The Caribbean’s Islamist Insurrection
Series : Latin America@War
Author : Sanjay Badri-Maharaj
Not yet published - in Autumn 2020 list
General - Pages : 72 | Images : 100 colour photos, 12 colour profiles, 6 maps
Paperback - Size : 291mm x 210mm | ISBN : 9781913118723 | Helion Book Code : HEL1199
Trinidad has the distinction of contributing the highest number of recruits per capita to the cause of notorious ‘Islamic State’.
The case of Trinidad and Tobago (usually abbreviated ‘Trinidad’) makes for an interesting study as on the face of it, a well-integrated Muslim population, a strong welfare state and an absence of political persecution on any religious or racial basis should not provide fertile recruiting ground for Jihadist ideology. However, the converse is most certainly the case as not only is attraction to such extremist causes growing but the numbers of Trinidadian nationals willing to fight for IS is also increasing. What is happening in Trinidad is symptomatic of a broader problem as Jihadi groups have widened their reach where apparently unconnected groups can now ally with the ideology and resource bases of better known groups without formally being part of them.
The flirtation with Islamist ideology on Trinidad dates back many years and through a combination of incompetence, political naiveté and unfortunate compromises. Indeed, the country faced the only Islamist coup in the entire Latin America – Caribbean region and the hemisphere.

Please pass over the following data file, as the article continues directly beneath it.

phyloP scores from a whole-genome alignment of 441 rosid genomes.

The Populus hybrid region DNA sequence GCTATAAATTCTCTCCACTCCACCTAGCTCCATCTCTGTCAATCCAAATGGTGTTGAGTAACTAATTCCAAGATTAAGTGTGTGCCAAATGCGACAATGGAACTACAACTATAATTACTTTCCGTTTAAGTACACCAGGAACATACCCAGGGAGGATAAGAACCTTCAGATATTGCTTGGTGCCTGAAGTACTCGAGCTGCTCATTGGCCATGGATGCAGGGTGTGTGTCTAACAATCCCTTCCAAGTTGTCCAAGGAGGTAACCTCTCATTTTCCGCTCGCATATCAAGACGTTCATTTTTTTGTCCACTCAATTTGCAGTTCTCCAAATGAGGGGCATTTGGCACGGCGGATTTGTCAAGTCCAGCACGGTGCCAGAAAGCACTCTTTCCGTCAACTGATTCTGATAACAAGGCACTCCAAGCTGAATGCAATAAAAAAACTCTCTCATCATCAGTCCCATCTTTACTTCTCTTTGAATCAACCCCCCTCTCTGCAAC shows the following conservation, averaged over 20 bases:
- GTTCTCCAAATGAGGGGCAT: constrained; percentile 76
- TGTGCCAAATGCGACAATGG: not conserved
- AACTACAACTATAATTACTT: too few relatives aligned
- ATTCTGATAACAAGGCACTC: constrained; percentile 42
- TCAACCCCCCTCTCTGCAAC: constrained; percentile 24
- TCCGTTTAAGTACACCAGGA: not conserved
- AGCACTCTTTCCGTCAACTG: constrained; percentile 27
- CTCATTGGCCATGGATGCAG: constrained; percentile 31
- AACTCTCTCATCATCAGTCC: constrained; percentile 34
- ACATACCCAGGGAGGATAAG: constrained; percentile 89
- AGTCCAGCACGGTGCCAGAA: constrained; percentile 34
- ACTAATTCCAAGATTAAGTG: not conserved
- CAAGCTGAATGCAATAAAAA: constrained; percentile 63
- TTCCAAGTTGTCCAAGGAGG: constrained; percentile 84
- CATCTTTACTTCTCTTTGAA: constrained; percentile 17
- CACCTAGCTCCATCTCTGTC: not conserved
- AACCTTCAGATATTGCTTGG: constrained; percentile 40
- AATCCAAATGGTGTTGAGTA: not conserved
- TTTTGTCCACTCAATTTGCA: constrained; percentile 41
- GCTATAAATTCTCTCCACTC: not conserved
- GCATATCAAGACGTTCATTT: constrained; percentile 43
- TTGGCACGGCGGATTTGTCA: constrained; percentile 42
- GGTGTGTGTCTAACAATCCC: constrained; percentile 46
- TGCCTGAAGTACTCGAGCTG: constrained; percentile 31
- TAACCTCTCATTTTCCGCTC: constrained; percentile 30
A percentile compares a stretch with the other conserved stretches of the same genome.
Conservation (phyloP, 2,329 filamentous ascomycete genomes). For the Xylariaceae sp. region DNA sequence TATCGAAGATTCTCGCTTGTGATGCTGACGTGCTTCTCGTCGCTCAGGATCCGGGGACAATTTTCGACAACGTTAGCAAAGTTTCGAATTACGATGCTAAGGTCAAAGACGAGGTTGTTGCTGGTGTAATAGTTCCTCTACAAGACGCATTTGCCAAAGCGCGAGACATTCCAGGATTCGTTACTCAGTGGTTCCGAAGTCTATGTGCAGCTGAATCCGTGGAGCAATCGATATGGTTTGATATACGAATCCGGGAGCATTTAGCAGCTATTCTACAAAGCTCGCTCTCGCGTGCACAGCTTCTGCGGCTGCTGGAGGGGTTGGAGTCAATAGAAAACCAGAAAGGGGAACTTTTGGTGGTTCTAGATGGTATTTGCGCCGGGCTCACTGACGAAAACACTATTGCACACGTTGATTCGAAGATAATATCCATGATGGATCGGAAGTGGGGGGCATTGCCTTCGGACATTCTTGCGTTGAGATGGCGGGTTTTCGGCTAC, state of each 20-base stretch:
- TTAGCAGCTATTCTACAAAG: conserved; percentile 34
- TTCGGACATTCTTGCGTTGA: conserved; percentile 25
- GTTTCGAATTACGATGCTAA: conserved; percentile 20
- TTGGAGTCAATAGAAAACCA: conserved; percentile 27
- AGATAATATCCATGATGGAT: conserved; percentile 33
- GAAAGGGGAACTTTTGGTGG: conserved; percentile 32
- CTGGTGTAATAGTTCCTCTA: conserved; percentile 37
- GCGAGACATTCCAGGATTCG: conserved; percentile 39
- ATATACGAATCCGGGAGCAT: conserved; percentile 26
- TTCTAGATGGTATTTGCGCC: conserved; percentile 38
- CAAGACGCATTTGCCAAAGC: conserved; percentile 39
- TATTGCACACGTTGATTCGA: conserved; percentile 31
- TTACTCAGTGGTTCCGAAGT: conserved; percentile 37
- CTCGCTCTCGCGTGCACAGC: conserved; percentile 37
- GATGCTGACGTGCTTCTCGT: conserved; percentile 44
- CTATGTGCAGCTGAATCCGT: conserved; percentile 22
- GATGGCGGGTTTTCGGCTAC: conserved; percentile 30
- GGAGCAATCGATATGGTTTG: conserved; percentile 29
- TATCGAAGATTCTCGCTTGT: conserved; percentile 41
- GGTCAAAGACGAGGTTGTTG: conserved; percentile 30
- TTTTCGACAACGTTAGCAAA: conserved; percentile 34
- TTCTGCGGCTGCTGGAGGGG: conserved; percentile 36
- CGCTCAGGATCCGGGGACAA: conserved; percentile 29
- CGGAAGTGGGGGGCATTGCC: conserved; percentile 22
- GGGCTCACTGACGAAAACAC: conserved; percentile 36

On 27 July 1990, a radical Afro-Trinidadian Islamist group, the Jamaat-al-Muslimeen, led by Imam Yasin Abu Bakr – an Afro-Trinidadian convert to Islam previously known as Lennox Philip, and a former policeman – launched an armed insurrection with 113 of his followers. Their attack quickly sacked the entire leadership of the local government: the then Prime Minister of Trinidad, Arthur N.R. Robinson, most of his cabinet and several opposition Members of Parliament, plus the staff of the government-owned television and radio networks were held hostage for six dramatic days. The Parliament Building, the television and radio studios were occupied by armed insurgents and were severely damaged during the standoff with security forces that ensued. The Trinidad and Tobago Police Service collapsed within the first hour of the insurrection, abandoning the capital city, Port of Spain, and the military took hours to assemble a viable fighting force.
This book details the background to the dramatic events of July 1990 as well as the insurrection itself and the highly successfully military operation that quelled it. It was a coming of age for the Trinidad and Tobago Defence Force which, without requiring external intervention, contained and then defeated an Islamist uprising.
‘Trinidad 1990’ is illustrated by more than 100 authentic photographs from local archives, maps and colour profiles, all of which serve to illustrate what became a little-known, yet highly-successful operation against international jihadism.